I Had a Tummy Tuck Procedure Done 6 Week Ago. Should I Still Have my Drains In?

I have had several issues, one of which is particularly concerning. I drained more than normal throughout the entire process but my left drain was removed on week 4 when I was down to 40cc for two days. After removal of the left drain my right drain has been draining over 100cc since then. I've complained since the beginning of increased pain on this side but doc doesn't seem too concerned. Also, he can't give me an explanation as to why its doing this. I just want answers!! Is this normal?!

Doctor Answers (5)

Prolonged drainage from Tummy Tuck Drains

+2

Drainage for more than 100 cc a day for more than 6 weeks is very concerning.  Your surgeon is likely reluctant to remove it because he/she does not want that fluid building up inside you.  I think the next step if this does not resolve soon is to consider having your surgeon inject a medicine to scar down the pocket and stop the drainage.  I would also consider having him or her culture the drain output to make sure there is not an infection that is causing this.  Good luck.


Dallas Plastic Surgeon
4.5 out of 5 stars 18 reviews

Should I Still Have my Drains In?

+2

It is unusual to have drains in this long, but if you are still draining 100 cc a day I can understand your surgeon's reluctance to remove it. When patients do drain more than is usual the surgeon does not get to look inside and see the cause, so I would not be surprised that your's can't give an explanation. 

At some point, hopefully soon, the drainage will stop, the drain will be removed despite >30 cc a day of drainage, or it will stop functioning or fall out on its own. Then, either the drainage will stop, or it will recur requiring some intervention, usually aspiration. 

Sometimes it is useful to inject a "sclerosing" agent, such as betadine, tetracycline, or alcohol to try to slow the fluid production down. Discuss this with your surgeon.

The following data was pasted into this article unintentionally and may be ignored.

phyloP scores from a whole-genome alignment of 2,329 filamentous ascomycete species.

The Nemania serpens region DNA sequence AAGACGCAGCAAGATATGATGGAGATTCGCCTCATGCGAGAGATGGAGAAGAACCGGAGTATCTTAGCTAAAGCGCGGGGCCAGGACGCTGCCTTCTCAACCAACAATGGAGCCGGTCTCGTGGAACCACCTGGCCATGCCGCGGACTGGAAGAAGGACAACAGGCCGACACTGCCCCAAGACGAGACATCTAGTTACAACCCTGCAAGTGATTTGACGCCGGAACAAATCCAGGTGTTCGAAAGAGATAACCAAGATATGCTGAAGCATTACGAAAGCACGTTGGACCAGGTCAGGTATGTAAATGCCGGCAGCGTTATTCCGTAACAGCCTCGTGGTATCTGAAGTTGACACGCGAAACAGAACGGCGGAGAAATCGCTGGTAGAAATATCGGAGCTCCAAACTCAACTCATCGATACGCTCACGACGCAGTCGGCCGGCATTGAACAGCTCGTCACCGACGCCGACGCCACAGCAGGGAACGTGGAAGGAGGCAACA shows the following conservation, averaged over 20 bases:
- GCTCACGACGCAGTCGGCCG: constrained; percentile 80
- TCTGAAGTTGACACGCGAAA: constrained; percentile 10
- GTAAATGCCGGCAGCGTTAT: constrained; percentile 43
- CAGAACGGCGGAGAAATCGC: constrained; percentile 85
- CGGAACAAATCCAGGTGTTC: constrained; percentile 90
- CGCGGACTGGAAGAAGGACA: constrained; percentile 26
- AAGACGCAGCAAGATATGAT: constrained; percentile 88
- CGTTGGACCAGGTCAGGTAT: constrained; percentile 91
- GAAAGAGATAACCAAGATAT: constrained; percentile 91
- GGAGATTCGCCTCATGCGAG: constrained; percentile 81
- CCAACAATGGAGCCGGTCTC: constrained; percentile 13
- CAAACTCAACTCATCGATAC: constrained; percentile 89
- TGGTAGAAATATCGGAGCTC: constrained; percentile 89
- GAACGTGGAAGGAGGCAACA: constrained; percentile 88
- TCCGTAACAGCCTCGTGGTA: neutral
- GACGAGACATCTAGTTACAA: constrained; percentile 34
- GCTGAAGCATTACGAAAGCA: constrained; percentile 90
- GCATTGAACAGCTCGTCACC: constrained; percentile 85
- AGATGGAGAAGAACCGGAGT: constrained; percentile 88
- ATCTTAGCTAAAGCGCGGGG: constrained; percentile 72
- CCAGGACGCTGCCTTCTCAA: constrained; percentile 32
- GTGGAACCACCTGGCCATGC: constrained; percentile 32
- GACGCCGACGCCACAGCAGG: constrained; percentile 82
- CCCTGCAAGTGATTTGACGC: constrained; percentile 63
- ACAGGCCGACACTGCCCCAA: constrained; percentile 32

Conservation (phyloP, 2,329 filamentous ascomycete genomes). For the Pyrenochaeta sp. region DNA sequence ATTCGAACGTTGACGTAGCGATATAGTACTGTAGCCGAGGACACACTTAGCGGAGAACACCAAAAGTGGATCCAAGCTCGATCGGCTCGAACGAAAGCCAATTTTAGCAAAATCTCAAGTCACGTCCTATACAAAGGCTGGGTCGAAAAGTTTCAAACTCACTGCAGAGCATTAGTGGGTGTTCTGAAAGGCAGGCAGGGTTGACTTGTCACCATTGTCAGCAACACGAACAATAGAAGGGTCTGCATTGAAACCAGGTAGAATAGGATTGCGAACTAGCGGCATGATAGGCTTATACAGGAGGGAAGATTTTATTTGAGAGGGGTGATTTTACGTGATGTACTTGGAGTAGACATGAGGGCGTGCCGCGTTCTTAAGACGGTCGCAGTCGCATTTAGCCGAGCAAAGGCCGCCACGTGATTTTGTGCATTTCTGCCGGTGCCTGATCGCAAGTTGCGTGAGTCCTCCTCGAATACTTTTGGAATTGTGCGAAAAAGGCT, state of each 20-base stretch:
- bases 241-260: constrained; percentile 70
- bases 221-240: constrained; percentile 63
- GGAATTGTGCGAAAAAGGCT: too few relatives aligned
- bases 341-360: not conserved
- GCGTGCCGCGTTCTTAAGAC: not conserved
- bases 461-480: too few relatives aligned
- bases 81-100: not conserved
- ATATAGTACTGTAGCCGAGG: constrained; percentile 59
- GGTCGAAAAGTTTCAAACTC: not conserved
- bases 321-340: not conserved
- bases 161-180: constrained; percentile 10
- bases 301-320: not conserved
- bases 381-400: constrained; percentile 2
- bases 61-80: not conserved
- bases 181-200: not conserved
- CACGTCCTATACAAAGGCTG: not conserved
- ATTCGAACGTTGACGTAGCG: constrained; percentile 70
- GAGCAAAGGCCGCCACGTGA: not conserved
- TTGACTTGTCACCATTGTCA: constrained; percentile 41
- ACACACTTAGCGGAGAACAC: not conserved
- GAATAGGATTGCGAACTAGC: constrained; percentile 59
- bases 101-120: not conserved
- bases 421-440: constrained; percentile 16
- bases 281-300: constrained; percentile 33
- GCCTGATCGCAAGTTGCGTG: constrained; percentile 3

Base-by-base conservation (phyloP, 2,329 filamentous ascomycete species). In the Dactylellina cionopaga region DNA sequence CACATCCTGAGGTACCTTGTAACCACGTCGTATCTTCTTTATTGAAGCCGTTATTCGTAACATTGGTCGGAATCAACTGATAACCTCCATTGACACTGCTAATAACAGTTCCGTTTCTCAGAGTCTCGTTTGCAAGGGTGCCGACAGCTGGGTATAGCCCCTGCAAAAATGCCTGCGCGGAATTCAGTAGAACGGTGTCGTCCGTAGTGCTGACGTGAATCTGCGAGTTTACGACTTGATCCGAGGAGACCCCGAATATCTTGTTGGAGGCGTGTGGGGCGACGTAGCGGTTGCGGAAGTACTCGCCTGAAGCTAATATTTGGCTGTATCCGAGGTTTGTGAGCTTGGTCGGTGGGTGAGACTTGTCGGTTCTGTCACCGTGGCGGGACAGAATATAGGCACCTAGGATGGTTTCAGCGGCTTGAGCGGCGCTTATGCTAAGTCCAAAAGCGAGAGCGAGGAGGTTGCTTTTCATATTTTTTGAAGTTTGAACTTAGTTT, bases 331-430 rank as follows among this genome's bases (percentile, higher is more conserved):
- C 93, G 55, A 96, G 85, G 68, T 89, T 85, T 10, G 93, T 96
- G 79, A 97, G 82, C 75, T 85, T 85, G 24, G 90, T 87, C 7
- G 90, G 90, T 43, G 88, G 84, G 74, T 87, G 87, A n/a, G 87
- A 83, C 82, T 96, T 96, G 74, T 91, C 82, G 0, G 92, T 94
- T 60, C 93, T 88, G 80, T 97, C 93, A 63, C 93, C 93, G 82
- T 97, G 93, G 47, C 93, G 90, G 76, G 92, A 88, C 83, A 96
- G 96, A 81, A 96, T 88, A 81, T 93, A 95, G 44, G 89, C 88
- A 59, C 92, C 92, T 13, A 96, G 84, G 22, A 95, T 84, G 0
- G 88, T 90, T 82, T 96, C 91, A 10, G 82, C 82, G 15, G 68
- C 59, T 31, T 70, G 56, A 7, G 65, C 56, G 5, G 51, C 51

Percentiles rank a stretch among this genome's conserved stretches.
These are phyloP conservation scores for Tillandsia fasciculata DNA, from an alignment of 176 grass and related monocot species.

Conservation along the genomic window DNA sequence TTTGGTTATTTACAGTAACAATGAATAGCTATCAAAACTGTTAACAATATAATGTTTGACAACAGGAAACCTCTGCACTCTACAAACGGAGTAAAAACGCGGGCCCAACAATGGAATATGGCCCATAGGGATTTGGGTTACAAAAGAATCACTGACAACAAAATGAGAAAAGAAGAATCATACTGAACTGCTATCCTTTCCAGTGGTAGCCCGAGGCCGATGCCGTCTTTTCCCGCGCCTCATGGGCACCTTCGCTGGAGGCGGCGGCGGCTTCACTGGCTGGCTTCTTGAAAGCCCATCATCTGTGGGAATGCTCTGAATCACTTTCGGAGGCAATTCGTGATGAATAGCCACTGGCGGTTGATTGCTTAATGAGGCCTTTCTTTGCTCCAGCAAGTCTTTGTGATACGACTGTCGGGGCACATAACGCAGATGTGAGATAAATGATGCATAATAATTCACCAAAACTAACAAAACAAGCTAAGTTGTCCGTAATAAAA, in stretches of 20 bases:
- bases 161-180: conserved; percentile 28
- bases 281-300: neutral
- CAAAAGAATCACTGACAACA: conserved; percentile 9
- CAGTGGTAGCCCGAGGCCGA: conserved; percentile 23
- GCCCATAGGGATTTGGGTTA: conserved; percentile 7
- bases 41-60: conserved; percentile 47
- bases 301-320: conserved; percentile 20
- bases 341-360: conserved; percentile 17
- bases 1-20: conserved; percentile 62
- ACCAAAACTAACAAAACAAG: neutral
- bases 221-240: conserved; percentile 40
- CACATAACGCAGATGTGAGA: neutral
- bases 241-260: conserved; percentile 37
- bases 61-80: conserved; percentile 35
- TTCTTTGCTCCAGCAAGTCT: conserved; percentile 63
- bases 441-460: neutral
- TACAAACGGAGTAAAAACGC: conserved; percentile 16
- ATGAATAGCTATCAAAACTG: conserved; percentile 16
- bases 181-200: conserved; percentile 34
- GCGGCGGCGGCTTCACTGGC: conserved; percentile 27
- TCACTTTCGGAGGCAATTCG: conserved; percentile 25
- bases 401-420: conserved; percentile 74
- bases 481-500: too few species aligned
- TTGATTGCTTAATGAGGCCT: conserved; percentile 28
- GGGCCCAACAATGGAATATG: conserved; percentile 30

All the best. 

Jourdan Gottlieb, MD
Seattle Plastic Surgeon
4.5 out of 5 stars 30 reviews

Tummy tuck drains should be days not weeks

+1

No one can give you specific advice without seeing you personally and knowing more details, but drains in for weeks after a tummy tuck is not expected. At some point, perhaps soon, you may need to consider an additional procedure such as the use of progressive tension sutures to close off the space.

Richard Baxter, MD
Seattle Plastic Surgeon
5.0 out of 5 stars 23 reviews

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Concerns about High Drain Output after Tummy Tuck Surgery?

+1

I'm sorry to hear about the issues you have experienced after tummy tuck surgery. Although your frustration is understandable, you should be aware that your surgeon probably does not know why one drain is  draining as much as it is. In other words, if you are  not receiving an explanation it is probably because the cause of the unusually high drain output is not known.

 At some point, if the drain output does not decrease on its own, your plastic surgeon will need to make a decision whether to remove the drain and see if your body will absorb the serous fluid being produced or use a “sclerosing agent” to try and close off the space between the abdominal wall muscle and the overlying tissues.

 I would suggest that you continue to follow up closely with your plastic surgeon understanding that  he is likely as concerned as you are and is not withholding any explanations.

Best wishes;  hopefully, you will be very pleased with the long-term outcome of the procedure.

Tom J. Pousti, MD, FACS
San Diego Plastic Surgeon
5.0 out of 5 stars 681 reviews

Drains are seldom necessary for more than a few days after abdominoplasty if used at all.

+1

Six weeks of drainage through a surgically placed drain is most unusual. I personally only use drains occasionally and only then for a few days.

Vincent N. Zubowicz, MD
Atlanta Plastic Surgeon
4.5 out of 5 stars 7 reviews

These answers are for educational purposes and should not be relied upon as a substitute for medical advice you may receive from your physician. If you have a medical emergency, please call 911. These answers do not constitute or initiate a patient/doctor relationship.